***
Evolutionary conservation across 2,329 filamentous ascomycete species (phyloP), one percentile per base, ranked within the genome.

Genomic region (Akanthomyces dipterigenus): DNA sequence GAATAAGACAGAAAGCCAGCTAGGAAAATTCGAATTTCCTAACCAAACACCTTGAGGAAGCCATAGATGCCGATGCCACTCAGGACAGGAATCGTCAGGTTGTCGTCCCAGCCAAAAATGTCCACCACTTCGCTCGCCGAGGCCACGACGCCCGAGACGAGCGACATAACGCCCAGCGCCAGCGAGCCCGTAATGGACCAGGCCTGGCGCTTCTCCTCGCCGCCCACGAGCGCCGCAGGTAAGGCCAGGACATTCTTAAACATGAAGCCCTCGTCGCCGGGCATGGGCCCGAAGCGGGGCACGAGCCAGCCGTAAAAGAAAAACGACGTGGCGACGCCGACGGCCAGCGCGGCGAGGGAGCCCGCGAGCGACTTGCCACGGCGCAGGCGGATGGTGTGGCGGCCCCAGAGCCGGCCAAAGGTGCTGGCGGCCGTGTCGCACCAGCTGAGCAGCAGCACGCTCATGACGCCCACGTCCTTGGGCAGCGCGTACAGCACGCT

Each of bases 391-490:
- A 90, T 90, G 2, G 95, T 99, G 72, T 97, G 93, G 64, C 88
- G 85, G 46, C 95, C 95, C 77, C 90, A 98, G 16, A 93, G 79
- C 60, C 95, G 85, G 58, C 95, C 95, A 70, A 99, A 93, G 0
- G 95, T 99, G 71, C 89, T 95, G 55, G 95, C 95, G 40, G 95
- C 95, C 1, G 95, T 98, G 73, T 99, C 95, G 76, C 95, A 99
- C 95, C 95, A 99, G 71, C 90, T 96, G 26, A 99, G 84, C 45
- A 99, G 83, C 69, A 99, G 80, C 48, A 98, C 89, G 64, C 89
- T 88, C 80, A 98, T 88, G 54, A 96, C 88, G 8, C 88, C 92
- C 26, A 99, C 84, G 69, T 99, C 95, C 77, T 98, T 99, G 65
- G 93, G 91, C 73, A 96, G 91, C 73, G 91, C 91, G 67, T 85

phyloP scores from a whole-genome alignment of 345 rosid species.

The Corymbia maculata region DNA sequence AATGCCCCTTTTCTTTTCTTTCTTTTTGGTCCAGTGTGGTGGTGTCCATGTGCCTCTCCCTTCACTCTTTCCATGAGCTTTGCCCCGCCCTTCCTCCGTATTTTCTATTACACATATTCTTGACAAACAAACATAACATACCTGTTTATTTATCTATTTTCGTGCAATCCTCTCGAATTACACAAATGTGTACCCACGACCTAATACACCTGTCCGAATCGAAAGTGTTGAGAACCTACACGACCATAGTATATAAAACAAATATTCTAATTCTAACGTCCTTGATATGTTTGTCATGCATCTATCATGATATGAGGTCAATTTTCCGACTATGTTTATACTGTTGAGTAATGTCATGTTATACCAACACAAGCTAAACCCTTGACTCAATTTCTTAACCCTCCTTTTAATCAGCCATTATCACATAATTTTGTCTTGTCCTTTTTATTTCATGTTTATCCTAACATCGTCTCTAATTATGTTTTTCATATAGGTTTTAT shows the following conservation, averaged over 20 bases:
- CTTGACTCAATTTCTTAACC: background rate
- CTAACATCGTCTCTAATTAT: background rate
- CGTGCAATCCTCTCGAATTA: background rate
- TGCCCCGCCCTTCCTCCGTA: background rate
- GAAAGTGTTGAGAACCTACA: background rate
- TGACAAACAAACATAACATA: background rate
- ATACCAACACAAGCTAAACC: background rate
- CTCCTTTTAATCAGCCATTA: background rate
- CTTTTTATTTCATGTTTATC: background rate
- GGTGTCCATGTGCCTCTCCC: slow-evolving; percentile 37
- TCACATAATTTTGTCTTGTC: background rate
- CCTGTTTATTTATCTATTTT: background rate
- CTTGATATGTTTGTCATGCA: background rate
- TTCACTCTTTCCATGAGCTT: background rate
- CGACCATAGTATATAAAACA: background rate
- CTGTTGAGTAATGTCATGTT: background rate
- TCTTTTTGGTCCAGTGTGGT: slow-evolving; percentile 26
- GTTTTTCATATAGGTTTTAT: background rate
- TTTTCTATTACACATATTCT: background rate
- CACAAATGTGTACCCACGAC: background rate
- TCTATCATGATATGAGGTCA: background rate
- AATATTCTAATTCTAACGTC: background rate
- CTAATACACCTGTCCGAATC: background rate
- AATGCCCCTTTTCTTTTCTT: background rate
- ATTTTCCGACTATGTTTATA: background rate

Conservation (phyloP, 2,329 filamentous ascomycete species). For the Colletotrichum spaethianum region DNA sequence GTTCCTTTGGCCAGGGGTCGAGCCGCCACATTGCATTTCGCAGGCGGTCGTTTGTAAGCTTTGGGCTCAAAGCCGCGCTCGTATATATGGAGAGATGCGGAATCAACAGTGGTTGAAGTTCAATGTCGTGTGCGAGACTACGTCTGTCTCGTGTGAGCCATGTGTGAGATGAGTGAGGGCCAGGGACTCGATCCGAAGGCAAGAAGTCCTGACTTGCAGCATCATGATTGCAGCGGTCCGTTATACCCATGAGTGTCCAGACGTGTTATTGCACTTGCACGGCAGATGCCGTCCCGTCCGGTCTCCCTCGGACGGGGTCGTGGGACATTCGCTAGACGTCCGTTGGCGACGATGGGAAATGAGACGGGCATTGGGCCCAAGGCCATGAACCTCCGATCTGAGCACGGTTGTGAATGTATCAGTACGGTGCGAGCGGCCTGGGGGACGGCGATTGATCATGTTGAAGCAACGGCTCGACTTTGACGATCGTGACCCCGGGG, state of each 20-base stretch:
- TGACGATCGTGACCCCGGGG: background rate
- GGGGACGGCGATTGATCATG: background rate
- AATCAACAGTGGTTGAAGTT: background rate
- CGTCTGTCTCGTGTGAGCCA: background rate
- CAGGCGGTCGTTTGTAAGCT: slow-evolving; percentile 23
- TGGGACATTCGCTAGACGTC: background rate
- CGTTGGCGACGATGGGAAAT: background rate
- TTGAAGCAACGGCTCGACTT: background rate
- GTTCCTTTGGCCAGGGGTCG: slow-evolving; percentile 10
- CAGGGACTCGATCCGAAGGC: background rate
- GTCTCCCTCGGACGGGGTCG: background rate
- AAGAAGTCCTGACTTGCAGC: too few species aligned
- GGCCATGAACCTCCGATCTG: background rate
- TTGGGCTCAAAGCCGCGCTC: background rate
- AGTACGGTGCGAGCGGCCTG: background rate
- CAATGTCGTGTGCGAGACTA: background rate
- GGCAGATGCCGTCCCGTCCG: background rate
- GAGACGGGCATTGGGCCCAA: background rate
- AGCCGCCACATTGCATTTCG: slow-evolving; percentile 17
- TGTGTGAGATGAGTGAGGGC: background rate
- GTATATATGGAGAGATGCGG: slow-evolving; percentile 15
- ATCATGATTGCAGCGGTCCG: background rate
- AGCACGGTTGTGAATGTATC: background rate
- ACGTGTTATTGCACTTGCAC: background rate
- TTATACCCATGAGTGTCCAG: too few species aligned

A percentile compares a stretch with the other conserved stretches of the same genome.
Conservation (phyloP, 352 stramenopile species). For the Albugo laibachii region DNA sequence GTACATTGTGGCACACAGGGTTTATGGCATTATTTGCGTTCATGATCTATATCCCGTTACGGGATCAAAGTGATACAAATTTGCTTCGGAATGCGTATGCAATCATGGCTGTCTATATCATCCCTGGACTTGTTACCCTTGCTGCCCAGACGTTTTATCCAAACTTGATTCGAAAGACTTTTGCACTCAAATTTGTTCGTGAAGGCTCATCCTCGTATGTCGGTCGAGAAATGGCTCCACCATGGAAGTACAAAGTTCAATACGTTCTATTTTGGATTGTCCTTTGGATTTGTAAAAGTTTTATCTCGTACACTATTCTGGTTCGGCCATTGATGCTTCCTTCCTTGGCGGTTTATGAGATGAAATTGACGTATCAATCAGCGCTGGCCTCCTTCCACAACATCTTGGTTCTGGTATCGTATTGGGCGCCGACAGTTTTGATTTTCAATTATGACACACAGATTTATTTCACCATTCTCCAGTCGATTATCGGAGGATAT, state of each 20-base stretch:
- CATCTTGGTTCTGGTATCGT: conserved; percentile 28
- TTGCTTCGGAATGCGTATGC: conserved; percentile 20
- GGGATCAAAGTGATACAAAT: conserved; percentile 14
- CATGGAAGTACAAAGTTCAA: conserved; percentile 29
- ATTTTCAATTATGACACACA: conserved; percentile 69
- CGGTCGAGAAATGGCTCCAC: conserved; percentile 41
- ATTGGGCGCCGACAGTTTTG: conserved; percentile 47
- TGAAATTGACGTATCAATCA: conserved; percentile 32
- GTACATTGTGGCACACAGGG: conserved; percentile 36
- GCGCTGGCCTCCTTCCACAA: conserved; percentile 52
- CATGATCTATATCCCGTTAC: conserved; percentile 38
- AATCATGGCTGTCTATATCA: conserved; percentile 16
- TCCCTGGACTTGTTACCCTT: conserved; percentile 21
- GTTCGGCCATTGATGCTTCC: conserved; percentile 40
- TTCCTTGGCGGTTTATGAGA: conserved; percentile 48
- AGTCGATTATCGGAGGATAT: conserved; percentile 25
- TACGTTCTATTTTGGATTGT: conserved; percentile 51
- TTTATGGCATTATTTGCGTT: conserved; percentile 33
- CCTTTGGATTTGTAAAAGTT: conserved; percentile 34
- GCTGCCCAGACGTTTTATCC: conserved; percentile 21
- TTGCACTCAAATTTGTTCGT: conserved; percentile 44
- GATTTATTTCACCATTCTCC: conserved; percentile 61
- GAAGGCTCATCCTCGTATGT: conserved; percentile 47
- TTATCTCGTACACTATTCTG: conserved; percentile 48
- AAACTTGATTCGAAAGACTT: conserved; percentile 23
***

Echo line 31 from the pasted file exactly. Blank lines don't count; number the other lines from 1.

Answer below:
- CTGTTGAGTAATGTCATGTT: background rate